2. The process of claim 1 wherein said material comprises a metal selected from the group consisting of gold, platinum, palladium, nickel, manganese, iron, and cobalt.
3. The process of claim 1 wherein said thin layer of material has a thickness of between about 0.1 and 100 microns.
4; The process of claim 1, wherein said precoat is applied to said substrate by electroplating.
5. The process of claim 1, wherein said precoat is applied to said substrate by evaporation under vacuum.
6. The process of claim 5 wherein said precoat material is gold.
7. The process of claim 1, wherein said precoat is applied to said substrate by brushing.
8. The process of claim 7 wherein said precoat mate= rial comprises about 20 weight percent of gold suspended in a viscous organic binder and the precoated graphite base is heated in an oxidizing atmosphere at a temperature of about 600 C. for atime sufiicient to remove said binder and leave thereon a precoat of gold.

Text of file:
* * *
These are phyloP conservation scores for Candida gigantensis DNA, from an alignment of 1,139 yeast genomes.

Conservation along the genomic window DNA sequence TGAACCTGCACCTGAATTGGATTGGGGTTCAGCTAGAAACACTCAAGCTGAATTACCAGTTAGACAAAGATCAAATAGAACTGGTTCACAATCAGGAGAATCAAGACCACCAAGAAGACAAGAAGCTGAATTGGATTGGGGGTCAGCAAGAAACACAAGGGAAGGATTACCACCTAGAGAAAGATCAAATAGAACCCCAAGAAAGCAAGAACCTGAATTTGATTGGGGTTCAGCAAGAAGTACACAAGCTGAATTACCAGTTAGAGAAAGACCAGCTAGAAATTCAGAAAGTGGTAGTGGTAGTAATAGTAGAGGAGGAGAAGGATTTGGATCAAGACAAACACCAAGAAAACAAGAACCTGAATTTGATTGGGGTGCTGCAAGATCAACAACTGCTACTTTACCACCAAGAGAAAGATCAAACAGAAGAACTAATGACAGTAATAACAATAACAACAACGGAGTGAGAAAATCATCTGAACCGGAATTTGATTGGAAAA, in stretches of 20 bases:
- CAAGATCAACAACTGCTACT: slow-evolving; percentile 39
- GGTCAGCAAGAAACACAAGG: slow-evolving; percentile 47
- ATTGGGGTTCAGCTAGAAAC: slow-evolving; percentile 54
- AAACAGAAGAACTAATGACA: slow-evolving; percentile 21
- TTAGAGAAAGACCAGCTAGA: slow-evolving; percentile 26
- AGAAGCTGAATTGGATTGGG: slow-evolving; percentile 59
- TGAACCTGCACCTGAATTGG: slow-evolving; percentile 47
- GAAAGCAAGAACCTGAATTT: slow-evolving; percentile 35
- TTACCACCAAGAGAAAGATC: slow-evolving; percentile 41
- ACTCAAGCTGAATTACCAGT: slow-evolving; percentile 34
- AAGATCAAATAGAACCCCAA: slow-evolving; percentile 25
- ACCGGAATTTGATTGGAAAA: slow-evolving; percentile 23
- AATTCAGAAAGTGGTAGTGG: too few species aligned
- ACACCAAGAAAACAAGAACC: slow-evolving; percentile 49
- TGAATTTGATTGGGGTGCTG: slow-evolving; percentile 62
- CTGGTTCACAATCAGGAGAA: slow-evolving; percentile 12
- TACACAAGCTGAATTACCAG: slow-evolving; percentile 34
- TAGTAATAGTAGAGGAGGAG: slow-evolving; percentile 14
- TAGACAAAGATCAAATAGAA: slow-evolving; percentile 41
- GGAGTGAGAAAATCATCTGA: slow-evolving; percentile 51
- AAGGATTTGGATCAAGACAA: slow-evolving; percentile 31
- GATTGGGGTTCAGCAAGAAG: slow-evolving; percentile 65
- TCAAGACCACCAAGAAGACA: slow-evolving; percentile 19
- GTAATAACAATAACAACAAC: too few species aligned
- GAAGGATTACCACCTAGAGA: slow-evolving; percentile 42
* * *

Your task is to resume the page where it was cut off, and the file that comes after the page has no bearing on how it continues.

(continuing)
9. The process of claim 1, wherein said precoat is applied to said substrate by spraying.
- 10. The process of claim 9 wherein said precoat material comprises a solution containing dissolved nickel and wherein said graphite base is preheated to about 200 C. and said solution is sprayed onto the preheated graphite base and then the article is heated in an oxidizing atmosphere at about 600 C. to form a layer ofnickel oxide on said article and then said article is heated at about 300 C. in a hydrogen-containing atmosphere to reduce said nickel oxide to nickel.
11. The process of claim 1, wherein said precoat is applied to said substrate by vapor plating.
12. The process of claim 11 wherein said precoat is nickel which is applied by passing a hydrogen gas stream saturated with nickel carbonyl over a graphite article heated to about 200 C.
13. The product formed by the process of claim 1.
References Cited ALFRED L. LEAVITT, Primary Examiner.
A. GOLIAN, Assistant Examiner.
US. Cl. X.R.